I had to suppress a smirk last week when I saw a kinder, gentler DRM (digital rights management) rear its ugly head over on Slashdot. The open-source world has long hated DRM, but perhaps open-source DRM is somehow blessed?
Marlin, a new open-source DRM scheme, is alleged to be different, as noted in PC Pro:
The co-chairman of the Marlin Developer Community claims the open-source system is far less oppressive than those from rivals such as Apple and Microsoft, allowing users to share content between any Marlin-enabled device in the home rather than on specific machines. "It works in a way that doesn't hold consumers hostage," Talal Shamoon told PC Pro. "It allows you to protect and share content in the home, in a way that people own the content, not the devices."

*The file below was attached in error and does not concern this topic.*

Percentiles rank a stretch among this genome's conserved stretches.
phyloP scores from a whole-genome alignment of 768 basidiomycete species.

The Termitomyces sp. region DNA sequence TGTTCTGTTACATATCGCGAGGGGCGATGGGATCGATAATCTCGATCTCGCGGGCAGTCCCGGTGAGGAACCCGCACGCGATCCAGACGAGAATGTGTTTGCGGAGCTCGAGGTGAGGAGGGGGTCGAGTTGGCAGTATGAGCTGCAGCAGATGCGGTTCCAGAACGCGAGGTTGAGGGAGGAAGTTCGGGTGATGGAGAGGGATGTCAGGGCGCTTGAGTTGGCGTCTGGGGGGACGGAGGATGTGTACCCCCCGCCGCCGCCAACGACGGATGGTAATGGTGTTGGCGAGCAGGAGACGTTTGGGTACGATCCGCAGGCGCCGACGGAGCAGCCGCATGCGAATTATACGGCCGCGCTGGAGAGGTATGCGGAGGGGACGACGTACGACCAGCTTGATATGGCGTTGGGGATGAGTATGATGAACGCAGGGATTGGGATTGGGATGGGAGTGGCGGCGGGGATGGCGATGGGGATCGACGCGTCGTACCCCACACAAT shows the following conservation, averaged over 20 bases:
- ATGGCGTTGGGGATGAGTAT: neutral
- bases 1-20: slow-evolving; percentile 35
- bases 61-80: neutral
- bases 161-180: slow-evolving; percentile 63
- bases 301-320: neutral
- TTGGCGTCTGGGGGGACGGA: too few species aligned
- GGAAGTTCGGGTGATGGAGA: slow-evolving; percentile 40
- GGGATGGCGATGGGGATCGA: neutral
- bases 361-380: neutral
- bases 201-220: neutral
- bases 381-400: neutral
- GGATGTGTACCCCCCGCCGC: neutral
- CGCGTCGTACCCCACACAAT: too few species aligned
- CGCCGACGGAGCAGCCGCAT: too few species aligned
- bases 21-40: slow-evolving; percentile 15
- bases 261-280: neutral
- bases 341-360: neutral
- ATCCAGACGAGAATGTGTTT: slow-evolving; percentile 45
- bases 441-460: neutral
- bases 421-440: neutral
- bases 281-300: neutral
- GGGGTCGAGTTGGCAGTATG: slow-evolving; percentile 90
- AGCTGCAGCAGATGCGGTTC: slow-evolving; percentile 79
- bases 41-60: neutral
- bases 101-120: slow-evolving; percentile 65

"Far less oppressive." Boy, that inspires confidence! It's not nearly as terrible as DRM normally is.
I personally don't mind DRM if it's the cost of enabling business on the Web. Some argue that DRM is a slippery slope, and they may be right. But I think there's enough value in free distribution that DRM is unlikely to hold up the Web for long.
Still, if we must have DRM, an open-source system seems best. Marlin isn't the first time open-source DRM has hit the market. Back in 2006, Sun Microsystems was talking up its own open-source DRM approach. Unfortunately, it never caught on. Nor did SideSpace's open-source DRM back in 2003.
Will Marlin be different? Maybe. But I wouldn't hold my breath.